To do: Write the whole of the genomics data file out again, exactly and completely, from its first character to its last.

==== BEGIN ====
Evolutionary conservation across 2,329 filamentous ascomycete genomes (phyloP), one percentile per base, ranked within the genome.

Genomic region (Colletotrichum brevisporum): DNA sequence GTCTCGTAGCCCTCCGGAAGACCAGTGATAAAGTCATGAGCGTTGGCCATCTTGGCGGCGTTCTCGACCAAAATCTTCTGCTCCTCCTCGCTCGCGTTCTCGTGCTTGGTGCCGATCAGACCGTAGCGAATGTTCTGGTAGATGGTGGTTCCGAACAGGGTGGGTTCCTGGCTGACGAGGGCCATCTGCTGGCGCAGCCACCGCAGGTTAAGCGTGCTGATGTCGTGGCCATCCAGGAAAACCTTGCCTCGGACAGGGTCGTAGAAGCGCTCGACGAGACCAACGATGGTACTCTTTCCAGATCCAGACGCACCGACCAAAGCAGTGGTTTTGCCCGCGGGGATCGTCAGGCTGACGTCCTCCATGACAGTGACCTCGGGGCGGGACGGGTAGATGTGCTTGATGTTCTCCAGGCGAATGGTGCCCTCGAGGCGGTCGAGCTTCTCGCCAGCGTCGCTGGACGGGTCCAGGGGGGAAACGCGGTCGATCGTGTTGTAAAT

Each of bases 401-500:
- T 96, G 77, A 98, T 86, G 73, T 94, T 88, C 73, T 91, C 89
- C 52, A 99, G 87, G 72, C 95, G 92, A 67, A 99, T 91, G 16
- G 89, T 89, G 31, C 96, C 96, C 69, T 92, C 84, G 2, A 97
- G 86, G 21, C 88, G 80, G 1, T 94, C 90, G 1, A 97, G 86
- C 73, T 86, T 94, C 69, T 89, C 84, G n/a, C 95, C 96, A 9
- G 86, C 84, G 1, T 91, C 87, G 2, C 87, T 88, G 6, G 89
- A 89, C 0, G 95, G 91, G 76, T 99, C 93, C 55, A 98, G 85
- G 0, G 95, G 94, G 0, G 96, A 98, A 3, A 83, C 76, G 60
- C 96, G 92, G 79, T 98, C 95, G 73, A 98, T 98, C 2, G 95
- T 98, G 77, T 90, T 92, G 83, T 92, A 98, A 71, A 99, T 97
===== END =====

Evolutionary conservation across 2,329 filamentous ascomycete genomes (phyloP), one percentile per base, ranked within the genome.

Genomic region (Colletotrichum brevisporum): DNA sequence GTCTCGTAGCCCTCCGGAAGACCAGTGATAAAGTCATGAGCGTTGGCCATCTTGGCGGCGTTCTCGACCAAAATCTTCTGCTCCTCCTCGCTCGCGTTCTCGTGCTTGGTGCCGATCAGACCGTAGCGAATGTTCTGGTAGATGGTGGTTCCGAACAGGGTGGGTTCCTGGCTGACGAGGGCCATCTGCTGGCGCAGCCACCGCAGGTTAAGCGTGCTGATGTCGTGGCCATCCAGGAAAACCTTGCCTCGGACAGGGTCGTAGAAGCGCTCGACGAGACCAACGATGGTACTCTTTCCAGATCCAGACGCACCGACCAAAGCAGTGGTTTTGCCCGCGGGGATCGTCAGGCTGACGTCCTCCATGACAGTGACCTCGGGGCGGGACGGGTAGATGTGCTTGATGTTCTCCAGGCGAATGGTGCCCTCGAGGCGGTCGAGCTTCTCGCCAGCGTCGCTGGACGGGTCCAGGGGGGAAACGCGGTCGATCGTGTTGTAAAT

Each of bases 401-500:
- T 96, G 77, A 98, T 86, G 73, T 94, T 88, C 73, T 91, C 89
- C 52, A 99, G 87, G 72, C 95, G 92, A 67, A 99, T 91, G 16
- G 89, T 89, G 31, C 96, C 96, C 69, T 92, C 84, G 2, A 97
- G 86, G 21, C 88, G 80, G 1, T 94, C 90, G 1, A 97, G 86
- C 73, T 86, T 94, C 69, T 89, C 84, G n/a, C 95, C 96, A 9
- G 86, C 84, G 1, T 91, C 87, G 2, C 87, T 88, G 6, G 89
- A 89, C 0, G 95, G 91, G 76, T 99, C 93, C 55, A 98, G 85
- G 0, G 95, G 94, G 0, G 96, A 98, A 3, A 83, C 76, G 60
- C 96, G 92, G 79, T 98, C 95, G 73, A 98, T 98, C 2, G 95
- T 98, G 77, T 90, T 92, G 83, T 92, A 98, A 71, A 99, T 97